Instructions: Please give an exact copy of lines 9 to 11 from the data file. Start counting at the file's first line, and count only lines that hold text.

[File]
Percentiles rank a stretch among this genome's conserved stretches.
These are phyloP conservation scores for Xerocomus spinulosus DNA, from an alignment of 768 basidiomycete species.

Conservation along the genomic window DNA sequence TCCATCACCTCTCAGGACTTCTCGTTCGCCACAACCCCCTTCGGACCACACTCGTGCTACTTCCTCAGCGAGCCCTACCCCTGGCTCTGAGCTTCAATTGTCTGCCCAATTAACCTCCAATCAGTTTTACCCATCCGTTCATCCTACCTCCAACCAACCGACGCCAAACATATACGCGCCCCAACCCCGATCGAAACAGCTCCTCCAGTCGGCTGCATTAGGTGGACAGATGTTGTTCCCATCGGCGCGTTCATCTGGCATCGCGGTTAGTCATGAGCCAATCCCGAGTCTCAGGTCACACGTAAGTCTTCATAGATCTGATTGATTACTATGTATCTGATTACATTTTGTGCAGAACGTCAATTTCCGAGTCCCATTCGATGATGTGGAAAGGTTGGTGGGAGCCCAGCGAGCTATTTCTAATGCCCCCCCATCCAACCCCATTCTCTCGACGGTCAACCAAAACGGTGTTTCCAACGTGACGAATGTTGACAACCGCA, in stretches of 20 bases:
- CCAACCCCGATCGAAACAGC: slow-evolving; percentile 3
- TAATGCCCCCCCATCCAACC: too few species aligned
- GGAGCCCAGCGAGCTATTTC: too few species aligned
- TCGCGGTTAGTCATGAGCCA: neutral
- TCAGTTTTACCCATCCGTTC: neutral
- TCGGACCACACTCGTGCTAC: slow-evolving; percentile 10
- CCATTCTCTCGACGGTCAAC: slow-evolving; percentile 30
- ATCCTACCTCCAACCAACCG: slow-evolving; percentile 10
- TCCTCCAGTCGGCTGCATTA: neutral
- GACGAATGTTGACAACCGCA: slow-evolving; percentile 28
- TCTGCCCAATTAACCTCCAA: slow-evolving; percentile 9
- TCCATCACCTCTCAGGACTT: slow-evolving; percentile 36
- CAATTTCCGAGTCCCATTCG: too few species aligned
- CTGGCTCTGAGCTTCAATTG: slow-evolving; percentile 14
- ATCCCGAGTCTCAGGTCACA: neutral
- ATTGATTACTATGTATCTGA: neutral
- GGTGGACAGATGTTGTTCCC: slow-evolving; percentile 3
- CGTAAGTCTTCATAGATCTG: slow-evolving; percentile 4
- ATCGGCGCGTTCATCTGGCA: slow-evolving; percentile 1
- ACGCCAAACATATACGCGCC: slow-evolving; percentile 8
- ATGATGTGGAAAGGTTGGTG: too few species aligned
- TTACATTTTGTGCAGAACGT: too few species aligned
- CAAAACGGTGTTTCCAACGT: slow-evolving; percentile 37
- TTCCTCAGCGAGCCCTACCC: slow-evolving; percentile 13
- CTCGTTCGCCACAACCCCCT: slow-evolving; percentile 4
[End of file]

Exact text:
- TCGGACCACACTCGTGCTAC: slow-evolving; percentile 10
- CCATTCTCTCGACGGTCAAC: slow-evolving; percentile 30
- ATCCTACCTCCAACCAACCG: slow-evolving; percentile 10